Numbers Game: How England have tormented India in Tests

The stage is perfectly set for an enthralling contest between India and England. After the thrashing the Indians got in England last year — where they lost not only their number one Test ranking, but also suffered the humiliation of a 4-0 drubbing, they will be eager to return the favours. Playing India in India has never been easy for any team but England has done exceptionally well in India - winning nearly as many tests and drawing the majority.

Only seven of Botham’s 102 Tests were against India in India. Getty Images

Here are a few statistics that should perk your interest in the Test series.

 

 

 

 

 

 

 

The last time England won a series on Indian soil was way back in 1984-85 under David Gower. England have, in fact, won only four series in India since 1933-34:

 

 

 

 

 

While series results are crucial, cricket depends a lot on individual performances. While the current English team boasts of some fine batsmen, here are those from the past who have been England’s star performers on Indian soil.

Ian Botham

Only seven of Botham’s 102 Tests were against India in India. He aggregated 554 runs at an average of 61.56 and claimed 30 wickets at 25.53 in those seven. The Mumbai Test in 1979-80 – arranged to celebrate the Golden Jubilee of the BCCI – was turned on its head by the extraordinary all-round performance by Botham, who performed the unprecedented feat of scoring a century and capturing thirteen wickets in one Test.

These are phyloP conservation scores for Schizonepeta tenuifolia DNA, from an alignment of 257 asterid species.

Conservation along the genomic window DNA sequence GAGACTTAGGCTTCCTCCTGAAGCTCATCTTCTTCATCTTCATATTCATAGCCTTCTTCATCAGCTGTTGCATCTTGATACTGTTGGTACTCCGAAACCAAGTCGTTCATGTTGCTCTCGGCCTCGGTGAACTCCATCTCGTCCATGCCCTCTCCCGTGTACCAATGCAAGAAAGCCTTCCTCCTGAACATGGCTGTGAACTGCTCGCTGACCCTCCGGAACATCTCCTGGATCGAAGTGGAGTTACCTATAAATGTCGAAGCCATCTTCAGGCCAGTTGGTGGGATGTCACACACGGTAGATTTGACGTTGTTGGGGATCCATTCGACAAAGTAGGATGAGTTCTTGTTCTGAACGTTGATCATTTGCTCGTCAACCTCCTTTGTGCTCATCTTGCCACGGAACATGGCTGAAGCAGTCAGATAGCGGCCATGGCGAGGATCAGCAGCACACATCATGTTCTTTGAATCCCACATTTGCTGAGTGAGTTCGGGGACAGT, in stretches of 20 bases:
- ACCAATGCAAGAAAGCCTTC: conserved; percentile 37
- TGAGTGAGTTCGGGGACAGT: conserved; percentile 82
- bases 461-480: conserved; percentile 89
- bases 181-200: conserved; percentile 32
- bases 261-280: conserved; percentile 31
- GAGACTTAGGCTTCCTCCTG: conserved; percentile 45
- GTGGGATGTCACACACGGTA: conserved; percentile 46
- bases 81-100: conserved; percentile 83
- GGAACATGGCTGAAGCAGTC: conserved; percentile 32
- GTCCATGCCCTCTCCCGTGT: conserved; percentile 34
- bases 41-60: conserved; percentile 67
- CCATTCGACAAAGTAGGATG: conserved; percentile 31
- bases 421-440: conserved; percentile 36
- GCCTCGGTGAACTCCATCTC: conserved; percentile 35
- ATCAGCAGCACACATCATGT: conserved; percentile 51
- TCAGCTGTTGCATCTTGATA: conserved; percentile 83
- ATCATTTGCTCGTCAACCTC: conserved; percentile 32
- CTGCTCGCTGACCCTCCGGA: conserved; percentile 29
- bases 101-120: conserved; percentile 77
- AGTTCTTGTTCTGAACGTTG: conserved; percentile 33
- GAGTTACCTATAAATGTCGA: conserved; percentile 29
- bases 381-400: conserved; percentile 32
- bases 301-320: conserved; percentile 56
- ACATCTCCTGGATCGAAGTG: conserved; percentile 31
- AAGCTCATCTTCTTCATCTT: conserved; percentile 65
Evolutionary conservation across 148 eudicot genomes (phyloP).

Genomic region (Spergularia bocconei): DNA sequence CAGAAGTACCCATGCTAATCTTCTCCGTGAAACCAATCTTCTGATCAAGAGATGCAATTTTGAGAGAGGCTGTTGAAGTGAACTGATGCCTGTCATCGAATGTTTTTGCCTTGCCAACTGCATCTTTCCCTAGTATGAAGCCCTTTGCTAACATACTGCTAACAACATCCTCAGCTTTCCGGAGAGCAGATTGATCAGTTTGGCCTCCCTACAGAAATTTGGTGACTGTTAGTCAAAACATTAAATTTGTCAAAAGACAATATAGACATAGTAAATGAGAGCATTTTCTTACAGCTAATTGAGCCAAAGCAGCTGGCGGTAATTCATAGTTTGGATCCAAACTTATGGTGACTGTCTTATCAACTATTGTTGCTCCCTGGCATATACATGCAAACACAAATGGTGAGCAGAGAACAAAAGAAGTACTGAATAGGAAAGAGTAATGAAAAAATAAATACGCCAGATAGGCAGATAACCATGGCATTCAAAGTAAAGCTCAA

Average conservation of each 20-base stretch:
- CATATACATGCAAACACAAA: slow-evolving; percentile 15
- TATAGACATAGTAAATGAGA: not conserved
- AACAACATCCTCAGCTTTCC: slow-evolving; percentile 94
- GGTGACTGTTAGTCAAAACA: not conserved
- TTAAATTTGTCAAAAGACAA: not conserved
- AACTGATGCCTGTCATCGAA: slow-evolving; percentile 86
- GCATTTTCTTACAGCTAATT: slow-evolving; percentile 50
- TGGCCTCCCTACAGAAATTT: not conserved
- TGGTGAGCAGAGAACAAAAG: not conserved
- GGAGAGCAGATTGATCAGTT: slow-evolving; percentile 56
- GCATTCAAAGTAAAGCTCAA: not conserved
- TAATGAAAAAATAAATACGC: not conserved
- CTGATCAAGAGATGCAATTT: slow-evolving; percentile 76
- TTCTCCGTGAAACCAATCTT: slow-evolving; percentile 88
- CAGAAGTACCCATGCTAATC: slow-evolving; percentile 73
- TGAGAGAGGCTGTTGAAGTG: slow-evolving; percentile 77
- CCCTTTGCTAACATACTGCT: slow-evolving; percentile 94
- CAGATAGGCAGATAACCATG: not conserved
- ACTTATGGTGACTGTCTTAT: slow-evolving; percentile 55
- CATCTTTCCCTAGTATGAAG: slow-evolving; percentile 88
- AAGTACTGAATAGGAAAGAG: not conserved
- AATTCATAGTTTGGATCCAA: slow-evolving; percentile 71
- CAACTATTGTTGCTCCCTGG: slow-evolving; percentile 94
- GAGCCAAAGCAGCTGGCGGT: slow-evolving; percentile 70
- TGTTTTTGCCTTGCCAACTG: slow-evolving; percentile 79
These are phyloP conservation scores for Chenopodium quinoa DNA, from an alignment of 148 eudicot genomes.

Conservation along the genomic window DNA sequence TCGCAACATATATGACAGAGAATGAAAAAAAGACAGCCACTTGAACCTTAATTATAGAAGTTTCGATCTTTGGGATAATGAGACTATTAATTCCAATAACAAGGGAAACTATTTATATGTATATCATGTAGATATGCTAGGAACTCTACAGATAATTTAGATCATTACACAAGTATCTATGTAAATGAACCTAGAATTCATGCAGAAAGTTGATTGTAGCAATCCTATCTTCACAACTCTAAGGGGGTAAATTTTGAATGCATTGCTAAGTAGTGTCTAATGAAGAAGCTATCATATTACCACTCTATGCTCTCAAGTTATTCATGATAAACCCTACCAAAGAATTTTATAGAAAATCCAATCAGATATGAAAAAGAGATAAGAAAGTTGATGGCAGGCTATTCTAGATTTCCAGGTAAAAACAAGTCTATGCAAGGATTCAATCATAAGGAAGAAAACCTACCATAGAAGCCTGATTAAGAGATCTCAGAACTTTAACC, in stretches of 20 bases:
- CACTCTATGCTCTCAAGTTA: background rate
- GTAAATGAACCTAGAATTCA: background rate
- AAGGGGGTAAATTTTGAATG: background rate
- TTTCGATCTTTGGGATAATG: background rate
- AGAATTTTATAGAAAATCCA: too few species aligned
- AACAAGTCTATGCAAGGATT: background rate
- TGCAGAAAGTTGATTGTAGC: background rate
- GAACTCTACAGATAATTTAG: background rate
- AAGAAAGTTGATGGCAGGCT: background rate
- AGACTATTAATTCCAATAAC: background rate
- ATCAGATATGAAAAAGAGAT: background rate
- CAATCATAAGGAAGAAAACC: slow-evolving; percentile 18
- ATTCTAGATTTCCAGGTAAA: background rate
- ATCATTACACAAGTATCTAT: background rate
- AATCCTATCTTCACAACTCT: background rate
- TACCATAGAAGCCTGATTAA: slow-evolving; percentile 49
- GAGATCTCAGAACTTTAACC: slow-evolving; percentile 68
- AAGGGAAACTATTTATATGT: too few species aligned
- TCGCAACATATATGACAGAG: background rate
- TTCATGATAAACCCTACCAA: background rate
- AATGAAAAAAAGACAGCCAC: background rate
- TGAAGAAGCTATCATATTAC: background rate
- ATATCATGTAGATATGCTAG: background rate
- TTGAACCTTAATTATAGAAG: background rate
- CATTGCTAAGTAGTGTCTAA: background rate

The Indians, jaded after playing sixteen Tests in the past seven months, were bowled out in less than a day for 242, Botham taking six for 58 and Taylor taking seven catches. India would have fared even worse but for a gallant resistance from the lower order of their batting.

England were soon 58 for five and looked most unlikely to match India's score. But Botham, batting for 206 minutes and hitting 17 fours, scored 114 in an innings which was responsible and yet not lacking in enterprise. His stand of 171 with Taylor was England's best-ever sixth-wicket partnership against India.

But it could have been cut short at only 85 when umpire Hanumantha Rao upheld an appeal against Taylor for caught behind off Kapil Dev. Taylor hesitated and protested at the decision. Viswanath, the Indian captain, who was fielding at first slip, was as certain as the batsman that there had been no contact and persuaded the umpire to rescind his verdict.

In India’s second innings, Botham once again ran through the Indian batting, picking up 7 for 48. England eventually reached the winning target of 96 runs without losing a wicket. Botham became the first and only player to score a century and take ten or more wickets in the same Test.

Even though he could not repeat this all-round performance in his next six Tests on Indian soil, he became (and still remains) the only player to score 500 runs and take 25 wickets against India in India.

Mike Gatting

With 862 runs in 13 Tests (avg 50.71), Gatting remains the highest run-scorer for England on Indian soil. Gatting had a pretty ordinary debut series in India in 1981-82 where he could score only 68 runs in 6 outings, but he went on to play a significant role in England’s 2-1 series win in 1984-85.  Gatting scored 15 and 136 in the first Test at Mumbai that England eventually lost as Laxman Sivaramakrishnan bundled out the English side with a 12 wicket match haul.